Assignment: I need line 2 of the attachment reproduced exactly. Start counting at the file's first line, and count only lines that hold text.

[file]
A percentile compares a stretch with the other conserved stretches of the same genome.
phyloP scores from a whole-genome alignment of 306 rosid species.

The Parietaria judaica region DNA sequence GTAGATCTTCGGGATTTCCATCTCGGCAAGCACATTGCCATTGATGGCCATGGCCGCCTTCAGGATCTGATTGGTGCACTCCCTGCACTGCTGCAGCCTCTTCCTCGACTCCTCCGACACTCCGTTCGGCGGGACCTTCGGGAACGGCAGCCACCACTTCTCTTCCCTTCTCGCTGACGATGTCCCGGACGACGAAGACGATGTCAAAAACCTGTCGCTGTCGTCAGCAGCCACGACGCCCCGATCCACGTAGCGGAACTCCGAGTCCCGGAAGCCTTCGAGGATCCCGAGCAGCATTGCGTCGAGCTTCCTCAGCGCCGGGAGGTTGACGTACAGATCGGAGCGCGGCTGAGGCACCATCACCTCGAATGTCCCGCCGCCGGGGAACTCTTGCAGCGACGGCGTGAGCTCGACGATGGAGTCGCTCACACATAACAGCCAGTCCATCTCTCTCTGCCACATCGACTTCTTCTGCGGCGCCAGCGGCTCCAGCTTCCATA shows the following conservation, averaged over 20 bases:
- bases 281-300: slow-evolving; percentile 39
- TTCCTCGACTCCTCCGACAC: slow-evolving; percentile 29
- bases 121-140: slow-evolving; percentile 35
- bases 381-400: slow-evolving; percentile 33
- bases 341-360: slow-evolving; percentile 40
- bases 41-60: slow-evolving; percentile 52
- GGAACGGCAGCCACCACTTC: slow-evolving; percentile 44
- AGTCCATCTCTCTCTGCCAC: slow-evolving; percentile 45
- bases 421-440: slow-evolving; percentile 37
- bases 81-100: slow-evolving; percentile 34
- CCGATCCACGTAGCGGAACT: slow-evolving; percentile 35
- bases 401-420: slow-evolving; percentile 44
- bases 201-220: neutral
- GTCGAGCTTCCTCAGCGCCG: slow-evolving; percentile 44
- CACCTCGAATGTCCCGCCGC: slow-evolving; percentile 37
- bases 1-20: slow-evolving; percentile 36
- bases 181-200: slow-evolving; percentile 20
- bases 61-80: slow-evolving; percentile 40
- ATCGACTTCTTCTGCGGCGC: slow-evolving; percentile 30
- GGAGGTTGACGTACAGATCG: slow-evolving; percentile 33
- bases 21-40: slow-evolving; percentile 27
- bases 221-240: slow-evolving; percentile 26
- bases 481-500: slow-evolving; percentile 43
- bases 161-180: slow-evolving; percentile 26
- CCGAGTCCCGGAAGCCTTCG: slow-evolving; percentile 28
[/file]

phyloP scores from a whole-genome alignment of 306 rosid species.